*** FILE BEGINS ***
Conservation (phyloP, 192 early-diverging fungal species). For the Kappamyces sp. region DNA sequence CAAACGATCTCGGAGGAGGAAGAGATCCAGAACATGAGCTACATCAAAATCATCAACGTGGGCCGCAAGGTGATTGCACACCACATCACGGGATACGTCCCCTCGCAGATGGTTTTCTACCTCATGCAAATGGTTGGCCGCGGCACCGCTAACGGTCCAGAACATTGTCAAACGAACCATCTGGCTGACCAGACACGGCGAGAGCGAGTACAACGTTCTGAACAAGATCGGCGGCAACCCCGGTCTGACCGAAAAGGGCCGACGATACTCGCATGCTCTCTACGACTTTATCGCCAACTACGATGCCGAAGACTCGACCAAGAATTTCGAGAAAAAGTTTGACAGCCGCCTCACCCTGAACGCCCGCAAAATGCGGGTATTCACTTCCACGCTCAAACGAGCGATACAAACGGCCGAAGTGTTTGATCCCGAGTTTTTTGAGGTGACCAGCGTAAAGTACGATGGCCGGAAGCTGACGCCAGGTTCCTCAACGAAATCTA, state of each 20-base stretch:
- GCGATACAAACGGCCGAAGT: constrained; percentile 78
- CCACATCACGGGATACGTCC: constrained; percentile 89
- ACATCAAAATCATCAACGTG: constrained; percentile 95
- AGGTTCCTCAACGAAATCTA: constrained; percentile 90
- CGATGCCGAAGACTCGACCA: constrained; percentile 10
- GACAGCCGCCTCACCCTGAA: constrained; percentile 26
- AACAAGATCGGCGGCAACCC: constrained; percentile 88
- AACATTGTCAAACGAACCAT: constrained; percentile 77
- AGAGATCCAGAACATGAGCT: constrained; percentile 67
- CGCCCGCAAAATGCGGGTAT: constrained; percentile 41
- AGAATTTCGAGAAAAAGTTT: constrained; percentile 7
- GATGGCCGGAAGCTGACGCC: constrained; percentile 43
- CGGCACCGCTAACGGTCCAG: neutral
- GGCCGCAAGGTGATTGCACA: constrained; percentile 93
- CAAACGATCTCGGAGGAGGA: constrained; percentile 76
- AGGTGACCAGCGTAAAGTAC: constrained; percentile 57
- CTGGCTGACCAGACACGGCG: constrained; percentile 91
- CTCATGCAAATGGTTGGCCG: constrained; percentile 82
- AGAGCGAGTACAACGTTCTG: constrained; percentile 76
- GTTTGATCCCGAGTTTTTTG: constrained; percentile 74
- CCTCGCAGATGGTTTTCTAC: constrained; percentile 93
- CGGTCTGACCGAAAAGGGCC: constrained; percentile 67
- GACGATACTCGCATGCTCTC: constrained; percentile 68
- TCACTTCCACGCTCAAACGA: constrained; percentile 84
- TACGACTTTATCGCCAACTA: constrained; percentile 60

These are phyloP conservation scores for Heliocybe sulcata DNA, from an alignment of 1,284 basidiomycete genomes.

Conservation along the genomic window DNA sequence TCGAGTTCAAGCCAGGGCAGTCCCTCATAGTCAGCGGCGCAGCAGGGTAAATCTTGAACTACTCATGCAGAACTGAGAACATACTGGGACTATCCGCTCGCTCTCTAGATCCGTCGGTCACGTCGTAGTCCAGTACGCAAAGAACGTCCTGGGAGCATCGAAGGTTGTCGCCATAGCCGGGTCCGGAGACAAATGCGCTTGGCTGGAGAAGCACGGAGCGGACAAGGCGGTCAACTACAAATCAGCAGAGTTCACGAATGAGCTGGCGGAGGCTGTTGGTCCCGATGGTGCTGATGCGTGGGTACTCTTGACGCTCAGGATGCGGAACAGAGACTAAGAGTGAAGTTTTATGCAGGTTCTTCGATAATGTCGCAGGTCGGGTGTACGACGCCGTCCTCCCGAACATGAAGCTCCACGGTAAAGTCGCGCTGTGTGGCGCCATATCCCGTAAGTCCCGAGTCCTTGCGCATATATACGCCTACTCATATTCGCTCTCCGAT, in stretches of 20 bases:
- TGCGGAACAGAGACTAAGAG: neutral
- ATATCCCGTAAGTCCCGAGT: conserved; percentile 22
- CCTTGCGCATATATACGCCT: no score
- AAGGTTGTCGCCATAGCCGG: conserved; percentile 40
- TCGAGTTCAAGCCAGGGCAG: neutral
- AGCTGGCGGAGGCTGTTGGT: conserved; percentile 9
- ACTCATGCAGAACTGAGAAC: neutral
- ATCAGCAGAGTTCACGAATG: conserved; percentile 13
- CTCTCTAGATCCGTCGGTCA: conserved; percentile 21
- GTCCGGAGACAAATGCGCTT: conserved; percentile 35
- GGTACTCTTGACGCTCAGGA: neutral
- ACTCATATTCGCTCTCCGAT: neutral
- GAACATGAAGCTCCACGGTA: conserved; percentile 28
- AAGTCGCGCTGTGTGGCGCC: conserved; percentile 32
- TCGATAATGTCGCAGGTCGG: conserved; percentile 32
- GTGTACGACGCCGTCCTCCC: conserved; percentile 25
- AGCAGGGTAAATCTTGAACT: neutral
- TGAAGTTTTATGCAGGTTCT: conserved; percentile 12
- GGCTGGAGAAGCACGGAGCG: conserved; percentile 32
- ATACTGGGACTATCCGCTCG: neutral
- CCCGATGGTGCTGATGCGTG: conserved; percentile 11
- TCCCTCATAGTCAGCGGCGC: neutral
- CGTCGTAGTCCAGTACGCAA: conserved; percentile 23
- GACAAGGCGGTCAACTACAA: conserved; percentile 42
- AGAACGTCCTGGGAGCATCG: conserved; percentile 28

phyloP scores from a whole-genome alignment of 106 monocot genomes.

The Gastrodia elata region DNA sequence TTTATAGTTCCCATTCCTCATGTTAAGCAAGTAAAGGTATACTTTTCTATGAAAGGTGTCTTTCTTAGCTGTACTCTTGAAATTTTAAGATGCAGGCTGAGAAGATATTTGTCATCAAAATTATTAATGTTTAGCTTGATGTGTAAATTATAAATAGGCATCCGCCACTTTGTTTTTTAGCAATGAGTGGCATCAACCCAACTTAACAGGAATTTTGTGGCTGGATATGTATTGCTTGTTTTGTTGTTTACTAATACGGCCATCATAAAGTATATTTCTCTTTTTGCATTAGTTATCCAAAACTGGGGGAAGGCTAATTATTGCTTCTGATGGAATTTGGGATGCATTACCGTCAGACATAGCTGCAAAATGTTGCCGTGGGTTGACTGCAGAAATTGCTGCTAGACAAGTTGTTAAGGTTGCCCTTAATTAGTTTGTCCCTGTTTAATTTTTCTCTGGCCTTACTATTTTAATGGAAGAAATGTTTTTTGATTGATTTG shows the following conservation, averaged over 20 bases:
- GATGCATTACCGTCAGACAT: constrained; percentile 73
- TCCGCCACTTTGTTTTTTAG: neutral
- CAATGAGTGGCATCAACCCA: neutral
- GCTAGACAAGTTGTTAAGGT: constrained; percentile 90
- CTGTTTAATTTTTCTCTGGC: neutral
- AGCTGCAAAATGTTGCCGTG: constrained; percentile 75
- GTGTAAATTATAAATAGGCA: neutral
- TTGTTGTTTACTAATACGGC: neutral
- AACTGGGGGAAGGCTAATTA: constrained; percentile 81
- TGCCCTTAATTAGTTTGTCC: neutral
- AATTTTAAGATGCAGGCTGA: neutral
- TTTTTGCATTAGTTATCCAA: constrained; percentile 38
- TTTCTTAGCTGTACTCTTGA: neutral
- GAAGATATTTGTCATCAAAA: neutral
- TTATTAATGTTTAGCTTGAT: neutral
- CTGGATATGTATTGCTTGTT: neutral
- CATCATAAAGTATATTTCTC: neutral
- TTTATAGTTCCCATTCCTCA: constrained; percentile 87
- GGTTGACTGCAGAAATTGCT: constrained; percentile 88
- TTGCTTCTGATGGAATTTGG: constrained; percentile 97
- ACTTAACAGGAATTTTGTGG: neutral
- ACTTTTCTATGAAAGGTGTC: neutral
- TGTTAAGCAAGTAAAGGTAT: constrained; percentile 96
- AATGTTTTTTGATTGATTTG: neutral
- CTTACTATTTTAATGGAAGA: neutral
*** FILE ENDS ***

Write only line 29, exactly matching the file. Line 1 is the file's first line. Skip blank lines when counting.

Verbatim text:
- TGCGGAACAGAGACTAAGAG: neutral